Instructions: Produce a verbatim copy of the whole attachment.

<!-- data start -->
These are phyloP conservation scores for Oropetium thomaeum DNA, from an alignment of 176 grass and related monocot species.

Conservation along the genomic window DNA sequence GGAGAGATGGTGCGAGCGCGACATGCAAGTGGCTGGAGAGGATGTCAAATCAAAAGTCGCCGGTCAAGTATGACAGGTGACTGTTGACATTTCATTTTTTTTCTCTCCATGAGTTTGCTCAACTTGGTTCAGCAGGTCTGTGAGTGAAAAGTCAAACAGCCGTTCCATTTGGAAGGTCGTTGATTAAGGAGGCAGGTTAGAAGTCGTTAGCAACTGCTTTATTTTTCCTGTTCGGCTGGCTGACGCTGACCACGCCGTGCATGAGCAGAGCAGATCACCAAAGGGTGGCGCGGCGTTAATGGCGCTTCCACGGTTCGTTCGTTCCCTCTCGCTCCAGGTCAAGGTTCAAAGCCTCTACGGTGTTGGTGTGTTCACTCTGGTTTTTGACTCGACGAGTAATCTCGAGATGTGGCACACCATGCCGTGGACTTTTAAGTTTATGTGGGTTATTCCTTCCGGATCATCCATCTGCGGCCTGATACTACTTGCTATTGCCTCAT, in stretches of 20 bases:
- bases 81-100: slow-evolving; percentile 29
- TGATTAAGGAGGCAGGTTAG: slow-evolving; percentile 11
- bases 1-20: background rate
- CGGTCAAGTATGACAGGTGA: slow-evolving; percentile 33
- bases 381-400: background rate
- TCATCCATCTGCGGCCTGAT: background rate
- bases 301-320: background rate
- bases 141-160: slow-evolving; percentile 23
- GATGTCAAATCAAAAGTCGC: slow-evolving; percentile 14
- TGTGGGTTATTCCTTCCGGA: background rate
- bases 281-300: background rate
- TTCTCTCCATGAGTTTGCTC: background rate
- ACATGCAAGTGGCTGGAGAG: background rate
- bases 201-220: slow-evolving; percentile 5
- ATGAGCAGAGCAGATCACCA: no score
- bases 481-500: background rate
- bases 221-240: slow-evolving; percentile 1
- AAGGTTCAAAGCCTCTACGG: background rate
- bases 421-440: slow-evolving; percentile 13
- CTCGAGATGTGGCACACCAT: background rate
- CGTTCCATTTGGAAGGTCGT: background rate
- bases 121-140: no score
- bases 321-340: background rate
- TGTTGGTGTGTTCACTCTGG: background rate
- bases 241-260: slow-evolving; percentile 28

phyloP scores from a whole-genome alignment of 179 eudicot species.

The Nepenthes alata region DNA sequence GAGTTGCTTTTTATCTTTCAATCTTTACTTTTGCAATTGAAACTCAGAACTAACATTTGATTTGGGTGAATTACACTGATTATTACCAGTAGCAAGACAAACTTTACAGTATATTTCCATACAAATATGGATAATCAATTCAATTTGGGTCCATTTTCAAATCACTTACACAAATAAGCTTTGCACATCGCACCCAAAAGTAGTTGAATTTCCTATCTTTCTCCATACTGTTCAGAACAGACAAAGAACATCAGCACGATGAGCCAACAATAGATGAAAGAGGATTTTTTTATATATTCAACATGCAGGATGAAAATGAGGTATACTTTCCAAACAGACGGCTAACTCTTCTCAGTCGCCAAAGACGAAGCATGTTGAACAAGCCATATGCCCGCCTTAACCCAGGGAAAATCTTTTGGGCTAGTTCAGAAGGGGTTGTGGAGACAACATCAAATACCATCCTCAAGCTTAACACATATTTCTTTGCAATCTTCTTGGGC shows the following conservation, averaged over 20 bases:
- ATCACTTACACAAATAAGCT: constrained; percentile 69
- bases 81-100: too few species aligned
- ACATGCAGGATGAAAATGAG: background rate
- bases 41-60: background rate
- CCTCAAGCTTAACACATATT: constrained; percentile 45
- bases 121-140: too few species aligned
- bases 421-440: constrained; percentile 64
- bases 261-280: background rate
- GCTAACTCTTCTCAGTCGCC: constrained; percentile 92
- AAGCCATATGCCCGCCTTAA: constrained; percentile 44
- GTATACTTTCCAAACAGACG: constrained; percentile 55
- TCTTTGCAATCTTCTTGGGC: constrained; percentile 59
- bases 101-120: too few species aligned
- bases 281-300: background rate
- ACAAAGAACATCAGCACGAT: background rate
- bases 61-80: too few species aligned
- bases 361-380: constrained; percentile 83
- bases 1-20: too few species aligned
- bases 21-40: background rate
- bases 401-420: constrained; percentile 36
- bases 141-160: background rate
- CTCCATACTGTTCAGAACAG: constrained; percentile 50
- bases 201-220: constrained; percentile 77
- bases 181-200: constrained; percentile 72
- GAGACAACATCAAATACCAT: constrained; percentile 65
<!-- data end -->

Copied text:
These are phyloP conservation scores for Oropetium thomaeum DNA, from an alignment of 176 grass and related monocot species.

Conservation along the genomic window DNA sequence GGAGAGATGGTGCGAGCGCGACATGCAAGTGGCTGGAGAGGATGTCAAATCAAAAGTCGCCGGTCAAGTATGACAGGTGACTGTTGACATTTCATTTTTTTTCTCTCCATGAGTTTGCTCAACTTGGTTCAGCAGGTCTGTGAGTGAAAAGTCAAACAGCCGTTCCATTTGGAAGGTCGTTGATTAAGGAGGCAGGTTAGAAGTCGTTAGCAACTGCTTTATTTTTCCTGTTCGGCTGGCTGACGCTGACCACGCCGTGCATGAGCAGAGCAGATCACCAAAGGGTGGCGCGGCGTTAATGGCGCTTCCACGGTTCGTTCGTTCCCTCTCGCTCCAGGTCAAGGTTCAAAGCCTCTACGGTGTTGGTGTGTTCACTCTGGTTTTTGACTCGACGAGTAATCTCGAGATGTGGCACACCATGCCGTGGACTTTTAAGTTTATGTGGGTTATTCCTTCCGGATCATCCATCTGCGGCCTGATACTACTTGCTATTGCCTCAT, in stretches of 20 bases:
- bases 81-100: slow-evolving; percentile 29
- TGATTAAGGAGGCAGGTTAG: slow-evolving; percentile 11
- bases 1-20: background rate
- CGGTCAAGTATGACAGGTGA: slow-evolving; percentile 33
- bases 381-400: background rate
- TCATCCATCTGCGGCCTGAT: background rate
- bases 301-320: background rate
- bases 141-160: slow-evolving; percentile 23
- GATGTCAAATCAAAAGTCGC: slow-evolving; percentile 14
- TGTGGGTTATTCCTTCCGGA: background rate
- bases 281-300: background rate
- TTCTCTCCATGAGTTTGCTC: background rate
- ACATGCAAGTGGCTGGAGAG: background rate
- bases 201-220: slow-evolving; percentile 5
- ATGAGCAGAGCAGATCACCA: no score
- bases 481-500: background rate
- bases 221-240: slow-evolving; percentile 1
- AAGGTTCAAAGCCTCTACGG: background rate
- bases 421-440: slow-evolving; percentile 13
- CTCGAGATGTGGCACACCAT: background rate
- CGTTCCATTTGGAAGGTCGT: background rate
- bases 121-140: no score
- bases 321-340: background rate
- TGTTGGTGTGTTCACTCTGG: background rate
- bases 241-260: slow-evolving; percentile 28

phyloP scores from a whole-genome alignment of 179 eudicot species.

The Nepenthes alata region DNA sequence GAGTTGCTTTTTATCTTTCAATCTTTACTTTTGCAATTGAAACTCAGAACTAACATTTGATTTGGGTGAATTACACTGATTATTACCAGTAGCAAGACAAACTTTACAGTATATTTCCATACAAATATGGATAATCAATTCAATTTGGGTCCATTTTCAAATCACTTACACAAATAAGCTTTGCACATCGCACCCAAAAGTAGTTGAATTTCCTATCTTTCTCCATACTGTTCAGAACAGACAAAGAACATCAGCACGATGAGCCAACAATAGATGAAAGAGGATTTTTTTATATATTCAACATGCAGGATGAAAATGAGGTATACTTTCCAAACAGACGGCTAACTCTTCTCAGTCGCCAAAGACGAAGCATGTTGAACAAGCCATATGCCCGCCTTAACCCAGGGAAAATCTTTTGGGCTAGTTCAGAAGGGGTTGTGGAGACAACATCAAATACCATCCTCAAGCTTAACACATATTTCTTTGCAATCTTCTTGGGC shows the following conservation, averaged over 20 bases:
- ATCACTTACACAAATAAGCT: constrained; percentile 69
- bases 81-100: too few species aligned
- ACATGCAGGATGAAAATGAG: background rate
- bases 41-60: background rate
- CCTCAAGCTTAACACATATT: constrained; percentile 45
- bases 121-140: too few species aligned
- bases 421-440: constrained; percentile 64
- bases 261-280: background rate
- GCTAACTCTTCTCAGTCGCC: constrained; percentile 92
- AAGCCATATGCCCGCCTTAA: constrained; percentile 44
- GTATACTTTCCAAACAGACG: constrained; percentile 55
- TCTTTGCAATCTTCTTGGGC: constrained; percentile 59
- bases 101-120: too few species aligned
- bases 281-300: background rate
- ACAAAGAACATCAGCACGAT: background rate
- bases 61-80: too few species aligned
- bases 361-380: constrained; percentile 83
- bases 1-20: too few species aligned
- bases 21-40: background rate
- bases 401-420: constrained; percentile 36
- bases 141-160: background rate
- CTCCATACTGTTCAGAACAG: constrained; percentile 50
- bases 201-220: constrained; percentile 77
- bases 181-200: constrained; percentile 72
- GAGACAACATCAAATACCAT: constrained; percentile 65